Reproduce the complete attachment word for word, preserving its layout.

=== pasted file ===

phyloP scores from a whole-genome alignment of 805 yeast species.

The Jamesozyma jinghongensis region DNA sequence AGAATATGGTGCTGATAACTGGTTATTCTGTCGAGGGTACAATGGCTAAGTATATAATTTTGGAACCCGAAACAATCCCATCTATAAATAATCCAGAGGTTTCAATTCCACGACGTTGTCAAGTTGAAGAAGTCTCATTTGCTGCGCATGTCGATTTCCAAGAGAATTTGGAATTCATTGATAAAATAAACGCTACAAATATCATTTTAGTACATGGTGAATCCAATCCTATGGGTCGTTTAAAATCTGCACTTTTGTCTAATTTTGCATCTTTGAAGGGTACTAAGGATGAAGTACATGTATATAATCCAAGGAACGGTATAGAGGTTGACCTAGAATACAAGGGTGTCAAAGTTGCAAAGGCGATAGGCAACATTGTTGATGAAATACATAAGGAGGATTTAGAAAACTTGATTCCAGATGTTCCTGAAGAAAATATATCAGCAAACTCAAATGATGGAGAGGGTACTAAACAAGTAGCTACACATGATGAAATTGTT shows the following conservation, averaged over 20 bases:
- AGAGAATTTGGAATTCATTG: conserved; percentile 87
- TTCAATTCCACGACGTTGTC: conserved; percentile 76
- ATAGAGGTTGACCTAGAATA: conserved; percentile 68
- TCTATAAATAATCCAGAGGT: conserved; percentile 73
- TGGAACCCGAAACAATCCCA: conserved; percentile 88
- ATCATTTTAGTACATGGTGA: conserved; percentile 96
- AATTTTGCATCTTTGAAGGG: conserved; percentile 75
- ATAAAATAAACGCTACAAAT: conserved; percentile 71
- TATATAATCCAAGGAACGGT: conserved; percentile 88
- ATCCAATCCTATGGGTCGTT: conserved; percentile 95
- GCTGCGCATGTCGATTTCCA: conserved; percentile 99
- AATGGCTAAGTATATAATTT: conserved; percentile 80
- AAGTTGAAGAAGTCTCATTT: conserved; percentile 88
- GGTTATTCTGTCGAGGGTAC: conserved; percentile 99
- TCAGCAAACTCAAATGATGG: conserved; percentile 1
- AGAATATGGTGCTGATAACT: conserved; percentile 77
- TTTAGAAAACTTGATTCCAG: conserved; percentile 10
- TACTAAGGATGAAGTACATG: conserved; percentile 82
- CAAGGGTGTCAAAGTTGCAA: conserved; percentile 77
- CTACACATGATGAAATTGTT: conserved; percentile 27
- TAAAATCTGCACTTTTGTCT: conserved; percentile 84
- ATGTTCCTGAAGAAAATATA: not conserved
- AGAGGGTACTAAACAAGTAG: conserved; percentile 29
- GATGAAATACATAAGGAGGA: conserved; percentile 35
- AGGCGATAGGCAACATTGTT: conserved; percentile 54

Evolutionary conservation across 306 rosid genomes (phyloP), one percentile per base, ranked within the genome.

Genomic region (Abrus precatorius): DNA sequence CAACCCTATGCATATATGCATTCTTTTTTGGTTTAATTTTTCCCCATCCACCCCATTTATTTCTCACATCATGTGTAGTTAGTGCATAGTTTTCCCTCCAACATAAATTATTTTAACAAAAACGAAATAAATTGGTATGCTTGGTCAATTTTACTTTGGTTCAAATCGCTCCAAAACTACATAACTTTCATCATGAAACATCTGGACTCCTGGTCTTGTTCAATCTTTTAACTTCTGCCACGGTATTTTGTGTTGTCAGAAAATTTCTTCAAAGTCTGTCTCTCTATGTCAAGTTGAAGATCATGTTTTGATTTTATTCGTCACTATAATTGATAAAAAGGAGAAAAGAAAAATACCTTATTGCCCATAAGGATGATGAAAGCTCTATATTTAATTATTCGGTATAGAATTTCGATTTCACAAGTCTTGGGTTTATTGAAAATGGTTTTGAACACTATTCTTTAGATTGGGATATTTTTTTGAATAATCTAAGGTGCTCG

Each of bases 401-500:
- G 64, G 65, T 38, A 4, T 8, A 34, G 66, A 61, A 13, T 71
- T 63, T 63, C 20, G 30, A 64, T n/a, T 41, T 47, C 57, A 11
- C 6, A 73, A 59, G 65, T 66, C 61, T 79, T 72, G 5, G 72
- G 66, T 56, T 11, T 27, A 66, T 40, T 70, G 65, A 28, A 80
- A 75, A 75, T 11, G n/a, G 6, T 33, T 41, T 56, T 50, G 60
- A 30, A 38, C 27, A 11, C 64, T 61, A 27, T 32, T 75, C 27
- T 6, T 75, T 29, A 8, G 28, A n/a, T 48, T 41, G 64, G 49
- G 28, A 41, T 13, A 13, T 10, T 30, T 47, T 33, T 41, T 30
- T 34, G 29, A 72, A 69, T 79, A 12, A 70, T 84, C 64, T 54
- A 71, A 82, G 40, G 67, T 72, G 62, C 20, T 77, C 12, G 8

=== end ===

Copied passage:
phyloP scores from a whole-genome alignment of 805 yeast species.

The Jamesozyma jinghongensis region DNA sequence AGAATATGGTGCTGATAACTGGTTATTCTGTCGAGGGTACAATGGCTAAGTATATAATTTTGGAACCCGAAACAATCCCATCTATAAATAATCCAGAGGTTTCAATTCCACGACGTTGTCAAGTTGAAGAAGTCTCATTTGCTGCGCATGTCGATTTCCAAGAGAATTTGGAATTCATTGATAAAATAAACGCTACAAATATCATTTTAGTACATGGTGAATCCAATCCTATGGGTCGTTTAAAATCTGCACTTTTGTCTAATTTTGCATCTTTGAAGGGTACTAAGGATGAAGTACATGTATATAATCCAAGGAACGGTATAGAGGTTGACCTAGAATACAAGGGTGTCAAAGTTGCAAAGGCGATAGGCAACATTGTTGATGAAATACATAAGGAGGATTTAGAAAACTTGATTCCAGATGTTCCTGAAGAAAATATATCAGCAAACTCAAATGATGGAGAGGGTACTAAACAAGTAGCTACACATGATGAAATTGTT shows the following conservation, averaged over 20 bases:
- AGAGAATTTGGAATTCATTG: conserved; percentile 87
- TTCAATTCCACGACGTTGTC: conserved; percentile 76
- ATAGAGGTTGACCTAGAATA: conserved; percentile 68
- TCTATAAATAATCCAGAGGT: conserved; percentile 73
- TGGAACCCGAAACAATCCCA: conserved; percentile 88
- ATCATTTTAGTACATGGTGA: conserved; percentile 96
- AATTTTGCATCTTTGAAGGG: conserved; percentile 75
- ATAAAATAAACGCTACAAAT: conserved; percentile 71
- TATATAATCCAAGGAACGGT: conserved; percentile 88
- ATCCAATCCTATGGGTCGTT: conserved; percentile 95
- GCTGCGCATGTCGATTTCCA: conserved; percentile 99
- AATGGCTAAGTATATAATTT: conserved; percentile 80
- AAGTTGAAGAAGTCTCATTT: conserved; percentile 88
- GGTTATTCTGTCGAGGGTAC: conserved; percentile 99
- TCAGCAAACTCAAATGATGG: conserved; percentile 1
- AGAATATGGTGCTGATAACT: conserved; percentile 77
- TTTAGAAAACTTGATTCCAG: conserved; percentile 10
- TACTAAGGATGAAGTACATG: conserved; percentile 82
- CAAGGGTGTCAAAGTTGCAA: conserved; percentile 77
- CTACACATGATGAAATTGTT: conserved; percentile 27
- TAAAATCTGCACTTTTGTCT: conserved; percentile 84
- ATGTTCCTGAAGAAAATATA: not conserved
- AGAGGGTACTAAACAAGTAG: conserved; percentile 29
- GATGAAATACATAAGGAGGA: conserved; percentile 35
- AGGCGATAGGCAACATTGTT: conserved; percentile 54

Evolutionary conservation across 306 rosid genomes (phyloP), one percentile per base, ranked within the genome.

Genomic region (Abrus precatorius): DNA sequence CAACCCTATGCATATATGCATTCTTTTTTGGTTTAATTTTTCCCCATCCACCCCATTTATTTCTCACATCATGTGTAGTTAGTGCATAGTTTTCCCTCCAACATAAATTATTTTAACAAAAACGAAATAAATTGGTATGCTTGGTCAATTTTACTTTGGTTCAAATCGCTCCAAAACTACATAACTTTCATCATGAAACATCTGGACTCCTGGTCTTGTTCAATCTTTTAACTTCTGCCACGGTATTTTGTGTTGTCAGAAAATTTCTTCAAAGTCTGTCTCTCTATGTCAAGTTGAAGATCATGTTTTGATTTTATTCGTCACTATAATTGATAAAAAGGAGAAAAGAAAAATACCTTATTGCCCATAAGGATGATGAAAGCTCTATATTTAATTATTCGGTATAGAATTTCGATTTCACAAGTCTTGGGTTTATTGAAAATGGTTTTGAACACTATTCTTTAGATTGGGATATTTTTTTGAATAATCTAAGGTGCTCG

Each of bases 401-500:
- G 64, G 65, T 38, A 4, T 8, A 34, G 66, A 61, A 13, T 71
- T 63, T 63, C 20, G 30, A 64, T n/a, T 41, T 47, C 57, A 11
- C 6, A 73, A 59, G 65, T 66, C 61, T 79, T 72, G 5, G 72
- G 66, T 56, T 11, T 27, A 66, T 40, T 70, G 65, A 28, A 80
- A 75, A 75, T 11, G n/a, G 6, T 33, T 41, T 56, T 50, G 60
- A 30, A 38, C 27, A 11, C 64, T 61, A 27, T 32, T 75, C 27
- T 6, T 75, T 29, A 8, G 28, A n/a, T 48, T 41, G 64, G 49
- G 28, A 41, T 13, A 13, T 10, T 30, T 47, T 33, T 41, T 30
- T 34, G 29, A 72, A 69, T 79, A 12, A 70, T 84, C 64, T 54
- A 71, A 82, G 40, G 67, T 72, G 62, C 20, T 77, C 12, G 8